In most markets, the market portfolio is represented by the market Index. DJIA and NASDAQ tech for Dow Jones NYSE and NASDAQ respectively.
If an active fund manager adds value by his investment management skills he should be able to consistently beat the market both in terms of risk and return. We can use our return per unit of risk metric subject to a minimal return over a multiple time horizons as a filter. If we apply the filter we will find that while a number of given investment managers may beat the market in any given year, it is difficult to find managers who do it on a consistent basis, year after year.
For performance assessment purposes it is therefore important that we identify a few candidates for the market portfolio. We also need a measure or indicator that would allow us to track how much variability in a given portfolio can be associated with movements in the market portfolio. As well as what portion of that return is not attributable to returns on the market portfolio.
Armed with these two tools, we would then be able to measure the performance of our selected portfolio against market performance.
Now that we have this sorted out, let us take a quick look at the imagery that came to our mind when we first spoke about the topic of portfolio management.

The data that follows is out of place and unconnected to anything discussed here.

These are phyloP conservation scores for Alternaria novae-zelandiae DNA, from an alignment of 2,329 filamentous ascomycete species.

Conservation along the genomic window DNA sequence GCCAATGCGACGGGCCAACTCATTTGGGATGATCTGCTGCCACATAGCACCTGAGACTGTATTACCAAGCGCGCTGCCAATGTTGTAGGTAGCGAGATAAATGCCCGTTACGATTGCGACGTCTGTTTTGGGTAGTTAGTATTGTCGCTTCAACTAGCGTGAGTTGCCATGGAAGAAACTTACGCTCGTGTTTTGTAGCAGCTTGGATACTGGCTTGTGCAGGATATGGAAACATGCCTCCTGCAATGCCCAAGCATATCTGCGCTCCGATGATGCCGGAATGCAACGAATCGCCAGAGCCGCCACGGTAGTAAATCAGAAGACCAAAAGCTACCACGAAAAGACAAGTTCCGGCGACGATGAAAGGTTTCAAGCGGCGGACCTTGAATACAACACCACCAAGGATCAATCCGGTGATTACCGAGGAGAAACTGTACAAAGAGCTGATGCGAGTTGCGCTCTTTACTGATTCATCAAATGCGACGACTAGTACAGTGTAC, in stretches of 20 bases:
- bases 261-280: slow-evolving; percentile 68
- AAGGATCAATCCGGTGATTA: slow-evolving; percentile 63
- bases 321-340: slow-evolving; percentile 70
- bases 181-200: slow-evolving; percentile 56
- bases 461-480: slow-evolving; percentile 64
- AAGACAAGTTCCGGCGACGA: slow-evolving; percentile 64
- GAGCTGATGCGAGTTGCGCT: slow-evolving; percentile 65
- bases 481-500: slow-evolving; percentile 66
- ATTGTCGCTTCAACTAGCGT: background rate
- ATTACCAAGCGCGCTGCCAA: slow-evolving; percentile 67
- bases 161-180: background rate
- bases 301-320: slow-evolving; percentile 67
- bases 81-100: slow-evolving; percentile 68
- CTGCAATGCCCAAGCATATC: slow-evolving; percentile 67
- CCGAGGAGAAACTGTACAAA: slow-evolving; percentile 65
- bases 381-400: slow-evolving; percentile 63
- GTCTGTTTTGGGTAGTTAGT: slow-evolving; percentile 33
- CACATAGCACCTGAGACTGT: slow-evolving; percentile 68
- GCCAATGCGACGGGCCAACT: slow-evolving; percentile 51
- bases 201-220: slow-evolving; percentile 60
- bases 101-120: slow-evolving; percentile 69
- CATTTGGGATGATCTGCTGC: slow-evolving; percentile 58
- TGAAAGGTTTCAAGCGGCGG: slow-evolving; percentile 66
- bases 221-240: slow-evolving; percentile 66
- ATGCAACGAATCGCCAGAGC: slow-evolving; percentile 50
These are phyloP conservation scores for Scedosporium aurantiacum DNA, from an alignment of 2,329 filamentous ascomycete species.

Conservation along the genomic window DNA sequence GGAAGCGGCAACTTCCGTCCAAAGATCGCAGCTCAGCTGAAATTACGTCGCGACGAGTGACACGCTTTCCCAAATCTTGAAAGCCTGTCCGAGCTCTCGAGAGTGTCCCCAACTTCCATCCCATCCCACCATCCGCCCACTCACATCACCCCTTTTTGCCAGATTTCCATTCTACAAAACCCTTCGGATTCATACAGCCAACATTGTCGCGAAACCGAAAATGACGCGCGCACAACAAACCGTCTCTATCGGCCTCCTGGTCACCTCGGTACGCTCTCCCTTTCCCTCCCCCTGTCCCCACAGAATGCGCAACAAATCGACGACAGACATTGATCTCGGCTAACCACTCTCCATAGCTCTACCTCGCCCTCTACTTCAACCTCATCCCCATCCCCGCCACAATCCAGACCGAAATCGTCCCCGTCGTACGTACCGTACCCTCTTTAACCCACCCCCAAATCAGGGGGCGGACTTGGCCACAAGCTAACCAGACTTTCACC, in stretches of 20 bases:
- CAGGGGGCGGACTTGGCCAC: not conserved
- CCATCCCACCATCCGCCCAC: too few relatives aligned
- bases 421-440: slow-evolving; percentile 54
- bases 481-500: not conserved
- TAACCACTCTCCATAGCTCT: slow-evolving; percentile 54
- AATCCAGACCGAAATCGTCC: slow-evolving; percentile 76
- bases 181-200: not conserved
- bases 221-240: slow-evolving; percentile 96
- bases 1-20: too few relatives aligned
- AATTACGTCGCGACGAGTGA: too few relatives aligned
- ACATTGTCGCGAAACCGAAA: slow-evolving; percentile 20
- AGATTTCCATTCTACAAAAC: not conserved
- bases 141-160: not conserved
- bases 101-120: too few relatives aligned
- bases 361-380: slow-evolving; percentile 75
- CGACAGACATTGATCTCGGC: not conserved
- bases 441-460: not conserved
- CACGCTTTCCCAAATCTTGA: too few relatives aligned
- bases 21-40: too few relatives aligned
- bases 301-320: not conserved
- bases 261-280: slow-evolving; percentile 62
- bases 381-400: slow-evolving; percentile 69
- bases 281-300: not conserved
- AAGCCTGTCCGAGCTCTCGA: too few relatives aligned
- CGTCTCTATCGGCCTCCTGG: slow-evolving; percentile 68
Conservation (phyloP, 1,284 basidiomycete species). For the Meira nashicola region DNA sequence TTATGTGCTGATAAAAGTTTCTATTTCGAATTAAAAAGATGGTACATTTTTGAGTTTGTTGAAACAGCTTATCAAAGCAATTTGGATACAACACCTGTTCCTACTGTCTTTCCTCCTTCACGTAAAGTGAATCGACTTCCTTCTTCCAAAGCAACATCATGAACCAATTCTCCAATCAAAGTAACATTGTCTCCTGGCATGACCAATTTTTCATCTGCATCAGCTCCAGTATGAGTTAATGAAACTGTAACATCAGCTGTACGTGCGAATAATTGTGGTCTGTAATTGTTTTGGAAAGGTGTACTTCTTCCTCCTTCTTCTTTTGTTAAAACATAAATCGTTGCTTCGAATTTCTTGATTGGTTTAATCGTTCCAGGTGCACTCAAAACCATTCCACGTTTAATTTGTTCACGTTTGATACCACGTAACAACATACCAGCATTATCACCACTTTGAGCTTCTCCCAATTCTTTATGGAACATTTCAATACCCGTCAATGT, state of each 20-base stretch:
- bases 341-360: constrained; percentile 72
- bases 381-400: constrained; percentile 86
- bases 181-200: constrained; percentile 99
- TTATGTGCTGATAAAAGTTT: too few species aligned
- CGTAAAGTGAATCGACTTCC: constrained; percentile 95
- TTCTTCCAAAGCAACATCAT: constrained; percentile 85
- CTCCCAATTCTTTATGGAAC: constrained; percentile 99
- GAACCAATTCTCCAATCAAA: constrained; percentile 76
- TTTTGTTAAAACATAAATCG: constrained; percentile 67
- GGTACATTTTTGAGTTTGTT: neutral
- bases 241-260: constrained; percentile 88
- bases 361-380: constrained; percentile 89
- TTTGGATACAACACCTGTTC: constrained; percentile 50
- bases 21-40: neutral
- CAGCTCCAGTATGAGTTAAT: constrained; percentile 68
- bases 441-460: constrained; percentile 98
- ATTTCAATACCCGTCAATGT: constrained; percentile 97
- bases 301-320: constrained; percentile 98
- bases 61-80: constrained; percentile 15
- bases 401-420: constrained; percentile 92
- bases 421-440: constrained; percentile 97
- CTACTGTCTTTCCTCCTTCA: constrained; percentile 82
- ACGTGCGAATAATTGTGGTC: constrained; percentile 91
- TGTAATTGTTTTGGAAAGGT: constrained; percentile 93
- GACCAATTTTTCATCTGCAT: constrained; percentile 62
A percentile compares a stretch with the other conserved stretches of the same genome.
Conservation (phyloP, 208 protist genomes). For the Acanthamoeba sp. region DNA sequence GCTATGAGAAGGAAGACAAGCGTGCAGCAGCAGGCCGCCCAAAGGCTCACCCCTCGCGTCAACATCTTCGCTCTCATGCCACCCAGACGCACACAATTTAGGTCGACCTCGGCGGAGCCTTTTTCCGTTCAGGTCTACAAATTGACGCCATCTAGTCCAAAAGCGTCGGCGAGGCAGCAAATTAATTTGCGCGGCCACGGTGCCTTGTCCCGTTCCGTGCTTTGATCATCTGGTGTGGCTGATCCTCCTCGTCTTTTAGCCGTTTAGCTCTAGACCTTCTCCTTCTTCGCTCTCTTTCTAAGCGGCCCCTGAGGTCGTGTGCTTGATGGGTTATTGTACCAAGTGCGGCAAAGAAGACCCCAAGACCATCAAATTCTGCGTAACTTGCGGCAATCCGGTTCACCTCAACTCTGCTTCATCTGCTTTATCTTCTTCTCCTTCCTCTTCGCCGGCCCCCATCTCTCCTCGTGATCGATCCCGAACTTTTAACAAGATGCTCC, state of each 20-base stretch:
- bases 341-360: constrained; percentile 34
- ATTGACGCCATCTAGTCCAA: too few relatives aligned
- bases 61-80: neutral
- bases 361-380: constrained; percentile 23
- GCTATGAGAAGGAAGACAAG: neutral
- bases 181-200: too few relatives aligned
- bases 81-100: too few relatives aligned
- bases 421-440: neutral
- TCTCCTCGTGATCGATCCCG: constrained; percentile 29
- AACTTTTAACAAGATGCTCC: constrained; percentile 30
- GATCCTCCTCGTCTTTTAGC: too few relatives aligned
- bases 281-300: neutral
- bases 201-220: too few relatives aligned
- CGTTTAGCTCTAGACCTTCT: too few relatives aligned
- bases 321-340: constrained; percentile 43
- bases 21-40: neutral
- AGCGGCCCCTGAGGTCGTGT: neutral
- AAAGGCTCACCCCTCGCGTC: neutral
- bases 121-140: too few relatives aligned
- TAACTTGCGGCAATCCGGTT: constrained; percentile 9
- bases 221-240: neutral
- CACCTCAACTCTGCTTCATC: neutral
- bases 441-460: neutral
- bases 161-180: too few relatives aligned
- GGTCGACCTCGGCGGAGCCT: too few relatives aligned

Figuring out allocation of investments across a group of selected securities using Excel models. How do you determine what is the right allocation across a group of selected securities. The answer depends on what you want your portfolio to achieve. Maximize return, minimize risk or find the optimal balance between risk and return. Within the optimization world, we refer to this objective as the objective function.
An optimization model may use a tool like solver to walk across a range of possible combinations to find the answer that maximizes your chosen objective function.
Changing market prices and volatility. Market conditions change on a day to day basis. While value investor and traders may take the long term and not be too concerned by day to day volatility, momentum investor live off the swings caused by daily price volatility. Still sudden downward swings in prices because of market over reaction to bad news can sometime uncover hidden value opportunities. Irrespective of your investment style, volatility is a useful metric to keep your eyes on.
Capital loss. The ultimate objective of an experienced fund manager is generating excess returns while preserving capital. Much more difficult than it sounds.
Diversification. One way of reducing portfolio volatility is to combine securities with low or even better negative correlations. This creates an opportunity for us to improve returns while reducing volatility.
Consistent excess returns and Warren Buffet. Consistent excess returns are the holy grail of the investment and portfolio management world. Warren Buffet is the flag bearer of the value style of management that focuses on buying securities at prices significantly less than what they are worth and holding on to them till the market realizes their full potential.
Portfolio management assignment – Day one.